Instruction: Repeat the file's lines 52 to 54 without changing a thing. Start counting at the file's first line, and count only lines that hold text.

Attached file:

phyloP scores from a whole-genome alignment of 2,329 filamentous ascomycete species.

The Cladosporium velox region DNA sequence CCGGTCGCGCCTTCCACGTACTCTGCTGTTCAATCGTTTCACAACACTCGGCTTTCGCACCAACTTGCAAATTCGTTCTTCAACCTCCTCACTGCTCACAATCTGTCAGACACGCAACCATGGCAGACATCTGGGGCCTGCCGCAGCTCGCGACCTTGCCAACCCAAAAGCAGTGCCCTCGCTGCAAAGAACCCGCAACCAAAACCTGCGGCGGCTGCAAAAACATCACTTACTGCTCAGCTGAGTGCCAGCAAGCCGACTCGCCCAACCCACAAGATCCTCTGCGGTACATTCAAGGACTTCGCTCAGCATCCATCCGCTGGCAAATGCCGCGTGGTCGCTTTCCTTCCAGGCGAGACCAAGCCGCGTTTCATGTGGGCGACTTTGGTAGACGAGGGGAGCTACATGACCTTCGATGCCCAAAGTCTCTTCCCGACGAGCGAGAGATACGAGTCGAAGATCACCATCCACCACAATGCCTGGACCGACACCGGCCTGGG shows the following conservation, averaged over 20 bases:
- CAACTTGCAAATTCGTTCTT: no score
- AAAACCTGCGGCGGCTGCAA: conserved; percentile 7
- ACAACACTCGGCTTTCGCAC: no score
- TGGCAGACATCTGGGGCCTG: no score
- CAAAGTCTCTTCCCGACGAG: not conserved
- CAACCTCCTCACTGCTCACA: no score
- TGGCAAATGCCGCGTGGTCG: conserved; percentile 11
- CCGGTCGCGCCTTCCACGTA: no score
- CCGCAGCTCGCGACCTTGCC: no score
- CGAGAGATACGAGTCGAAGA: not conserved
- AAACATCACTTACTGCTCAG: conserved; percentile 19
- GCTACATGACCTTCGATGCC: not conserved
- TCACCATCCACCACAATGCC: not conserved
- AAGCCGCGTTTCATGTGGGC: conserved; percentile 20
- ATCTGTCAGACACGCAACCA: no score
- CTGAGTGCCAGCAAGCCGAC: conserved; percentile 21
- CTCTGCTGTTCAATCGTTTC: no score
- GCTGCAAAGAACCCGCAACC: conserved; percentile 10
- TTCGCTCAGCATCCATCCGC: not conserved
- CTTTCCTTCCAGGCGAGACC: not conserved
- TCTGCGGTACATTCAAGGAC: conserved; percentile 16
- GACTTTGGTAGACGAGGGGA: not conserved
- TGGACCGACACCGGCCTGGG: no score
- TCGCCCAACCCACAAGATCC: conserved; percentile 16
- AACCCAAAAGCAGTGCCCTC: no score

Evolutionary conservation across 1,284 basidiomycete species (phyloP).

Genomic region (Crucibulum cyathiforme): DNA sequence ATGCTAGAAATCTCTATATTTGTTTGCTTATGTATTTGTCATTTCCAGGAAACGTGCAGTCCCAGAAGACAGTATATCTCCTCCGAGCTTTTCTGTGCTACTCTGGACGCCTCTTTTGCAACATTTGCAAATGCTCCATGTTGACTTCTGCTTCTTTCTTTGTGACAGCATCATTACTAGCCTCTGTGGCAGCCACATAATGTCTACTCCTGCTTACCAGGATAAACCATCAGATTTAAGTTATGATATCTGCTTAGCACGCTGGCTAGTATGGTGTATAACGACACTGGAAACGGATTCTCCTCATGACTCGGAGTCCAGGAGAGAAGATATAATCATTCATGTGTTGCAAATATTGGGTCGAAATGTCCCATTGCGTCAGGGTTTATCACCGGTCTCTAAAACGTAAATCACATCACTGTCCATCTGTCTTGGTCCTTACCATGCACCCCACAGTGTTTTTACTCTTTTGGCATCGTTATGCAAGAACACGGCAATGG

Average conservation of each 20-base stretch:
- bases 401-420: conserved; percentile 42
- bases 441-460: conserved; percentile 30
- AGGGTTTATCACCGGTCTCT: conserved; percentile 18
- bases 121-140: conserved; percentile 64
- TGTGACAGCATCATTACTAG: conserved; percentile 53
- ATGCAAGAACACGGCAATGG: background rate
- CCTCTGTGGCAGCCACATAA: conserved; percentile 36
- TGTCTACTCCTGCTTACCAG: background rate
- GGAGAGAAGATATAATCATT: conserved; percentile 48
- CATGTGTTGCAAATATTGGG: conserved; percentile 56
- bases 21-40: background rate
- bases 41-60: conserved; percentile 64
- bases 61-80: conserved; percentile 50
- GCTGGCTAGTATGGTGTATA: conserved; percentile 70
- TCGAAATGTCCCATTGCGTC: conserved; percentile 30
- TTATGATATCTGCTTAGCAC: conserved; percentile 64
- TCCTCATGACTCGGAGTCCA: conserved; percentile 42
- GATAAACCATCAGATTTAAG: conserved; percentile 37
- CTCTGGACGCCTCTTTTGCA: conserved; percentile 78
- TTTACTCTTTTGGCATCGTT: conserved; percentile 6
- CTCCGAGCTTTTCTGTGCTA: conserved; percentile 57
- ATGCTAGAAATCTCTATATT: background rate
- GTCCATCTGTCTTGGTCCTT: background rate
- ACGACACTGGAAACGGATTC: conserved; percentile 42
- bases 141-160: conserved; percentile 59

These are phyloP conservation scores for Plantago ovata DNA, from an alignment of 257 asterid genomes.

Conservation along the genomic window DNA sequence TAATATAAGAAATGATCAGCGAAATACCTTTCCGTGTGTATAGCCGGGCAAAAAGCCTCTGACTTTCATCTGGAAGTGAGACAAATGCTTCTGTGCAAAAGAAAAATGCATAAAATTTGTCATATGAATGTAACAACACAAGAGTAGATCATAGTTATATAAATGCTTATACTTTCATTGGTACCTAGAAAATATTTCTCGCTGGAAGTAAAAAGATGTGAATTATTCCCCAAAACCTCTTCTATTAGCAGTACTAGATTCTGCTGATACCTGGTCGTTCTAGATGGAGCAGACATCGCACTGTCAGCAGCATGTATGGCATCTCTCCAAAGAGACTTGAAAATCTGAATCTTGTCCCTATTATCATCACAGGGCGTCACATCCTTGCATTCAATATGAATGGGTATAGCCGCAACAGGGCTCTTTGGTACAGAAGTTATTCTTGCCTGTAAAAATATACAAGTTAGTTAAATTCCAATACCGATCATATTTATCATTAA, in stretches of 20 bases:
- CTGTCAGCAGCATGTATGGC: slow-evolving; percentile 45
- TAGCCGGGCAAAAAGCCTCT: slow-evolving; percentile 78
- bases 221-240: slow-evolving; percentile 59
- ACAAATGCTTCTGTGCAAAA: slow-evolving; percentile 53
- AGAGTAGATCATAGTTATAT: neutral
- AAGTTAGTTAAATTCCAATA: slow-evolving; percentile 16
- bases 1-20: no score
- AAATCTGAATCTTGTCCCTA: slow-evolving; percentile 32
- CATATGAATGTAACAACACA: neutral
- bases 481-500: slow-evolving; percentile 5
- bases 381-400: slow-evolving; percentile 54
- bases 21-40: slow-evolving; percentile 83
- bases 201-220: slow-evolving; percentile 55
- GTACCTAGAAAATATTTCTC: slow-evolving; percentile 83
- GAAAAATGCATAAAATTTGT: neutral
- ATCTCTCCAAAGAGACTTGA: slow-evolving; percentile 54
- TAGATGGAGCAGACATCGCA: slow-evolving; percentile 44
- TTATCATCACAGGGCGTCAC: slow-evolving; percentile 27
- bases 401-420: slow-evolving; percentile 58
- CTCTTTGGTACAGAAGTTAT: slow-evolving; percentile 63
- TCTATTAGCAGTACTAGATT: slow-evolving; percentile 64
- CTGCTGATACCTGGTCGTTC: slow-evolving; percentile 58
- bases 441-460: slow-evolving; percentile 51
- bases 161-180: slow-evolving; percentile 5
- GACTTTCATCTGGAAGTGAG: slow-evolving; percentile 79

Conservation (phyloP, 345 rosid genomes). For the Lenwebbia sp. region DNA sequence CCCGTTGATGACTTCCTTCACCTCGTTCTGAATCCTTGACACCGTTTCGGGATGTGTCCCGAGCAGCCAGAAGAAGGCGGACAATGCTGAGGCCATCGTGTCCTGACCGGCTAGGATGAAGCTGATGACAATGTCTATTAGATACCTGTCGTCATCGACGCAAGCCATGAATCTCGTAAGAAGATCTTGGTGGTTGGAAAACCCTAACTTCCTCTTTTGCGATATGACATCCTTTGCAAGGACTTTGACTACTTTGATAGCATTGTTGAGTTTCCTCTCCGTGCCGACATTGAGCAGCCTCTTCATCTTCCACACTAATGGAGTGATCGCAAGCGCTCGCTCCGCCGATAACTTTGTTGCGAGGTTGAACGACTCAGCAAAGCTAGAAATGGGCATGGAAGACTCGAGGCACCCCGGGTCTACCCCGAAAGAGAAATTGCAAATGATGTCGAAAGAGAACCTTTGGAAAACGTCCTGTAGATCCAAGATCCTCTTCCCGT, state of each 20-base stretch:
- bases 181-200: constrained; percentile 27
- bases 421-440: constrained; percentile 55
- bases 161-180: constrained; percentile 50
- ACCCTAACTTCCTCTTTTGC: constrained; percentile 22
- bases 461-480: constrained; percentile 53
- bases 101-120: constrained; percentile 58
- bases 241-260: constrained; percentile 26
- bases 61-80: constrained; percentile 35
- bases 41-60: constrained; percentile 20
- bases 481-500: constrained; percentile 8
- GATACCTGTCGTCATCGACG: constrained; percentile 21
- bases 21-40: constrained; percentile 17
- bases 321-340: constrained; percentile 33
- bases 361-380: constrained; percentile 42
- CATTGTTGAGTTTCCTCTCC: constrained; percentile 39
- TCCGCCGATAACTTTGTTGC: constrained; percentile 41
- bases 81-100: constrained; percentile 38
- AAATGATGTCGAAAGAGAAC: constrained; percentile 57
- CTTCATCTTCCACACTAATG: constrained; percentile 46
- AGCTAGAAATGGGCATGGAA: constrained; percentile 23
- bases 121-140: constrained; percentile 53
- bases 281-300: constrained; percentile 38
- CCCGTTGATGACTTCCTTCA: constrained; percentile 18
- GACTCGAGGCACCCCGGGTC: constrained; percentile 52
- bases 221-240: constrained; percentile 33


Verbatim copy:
- ATGCTAGAAATCTCTATATT: background rate
- GTCCATCTGTCTTGGTCCTT: background rate
- ACGACACTGGAAACGGATTC: conserved; percentile 42